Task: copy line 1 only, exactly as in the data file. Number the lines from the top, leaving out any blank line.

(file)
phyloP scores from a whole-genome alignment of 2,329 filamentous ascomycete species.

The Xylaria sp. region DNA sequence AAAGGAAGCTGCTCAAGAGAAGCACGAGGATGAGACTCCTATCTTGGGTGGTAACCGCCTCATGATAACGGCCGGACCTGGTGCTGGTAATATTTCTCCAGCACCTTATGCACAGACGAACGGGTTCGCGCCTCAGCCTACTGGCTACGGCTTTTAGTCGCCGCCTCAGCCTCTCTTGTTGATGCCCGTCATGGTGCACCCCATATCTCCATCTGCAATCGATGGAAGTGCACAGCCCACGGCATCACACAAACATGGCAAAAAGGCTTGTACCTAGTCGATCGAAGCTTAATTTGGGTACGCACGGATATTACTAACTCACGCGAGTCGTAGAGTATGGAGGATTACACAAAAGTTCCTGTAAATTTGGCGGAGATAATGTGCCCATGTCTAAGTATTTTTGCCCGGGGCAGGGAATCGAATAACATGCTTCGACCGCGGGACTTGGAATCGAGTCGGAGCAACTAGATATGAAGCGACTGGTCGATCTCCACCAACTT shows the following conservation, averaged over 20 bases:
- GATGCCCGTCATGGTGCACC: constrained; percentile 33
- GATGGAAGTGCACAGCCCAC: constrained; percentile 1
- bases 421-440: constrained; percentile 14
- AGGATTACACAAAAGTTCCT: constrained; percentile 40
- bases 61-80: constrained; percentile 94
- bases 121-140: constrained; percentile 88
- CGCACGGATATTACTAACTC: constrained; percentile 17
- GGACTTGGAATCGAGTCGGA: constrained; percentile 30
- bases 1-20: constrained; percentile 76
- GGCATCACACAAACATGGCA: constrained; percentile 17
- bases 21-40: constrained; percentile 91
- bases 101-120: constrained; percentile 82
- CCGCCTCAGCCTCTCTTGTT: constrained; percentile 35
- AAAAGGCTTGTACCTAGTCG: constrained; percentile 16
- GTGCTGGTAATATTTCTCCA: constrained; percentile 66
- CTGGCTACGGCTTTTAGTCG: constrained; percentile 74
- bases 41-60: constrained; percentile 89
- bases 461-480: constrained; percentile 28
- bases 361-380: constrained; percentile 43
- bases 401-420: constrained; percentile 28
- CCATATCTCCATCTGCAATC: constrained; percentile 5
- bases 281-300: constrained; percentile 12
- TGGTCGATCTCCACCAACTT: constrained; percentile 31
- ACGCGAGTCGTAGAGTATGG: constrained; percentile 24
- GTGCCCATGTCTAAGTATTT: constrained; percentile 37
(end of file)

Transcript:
phyloP scores from a whole-genome alignment of 2,329 filamentous ascomycete species.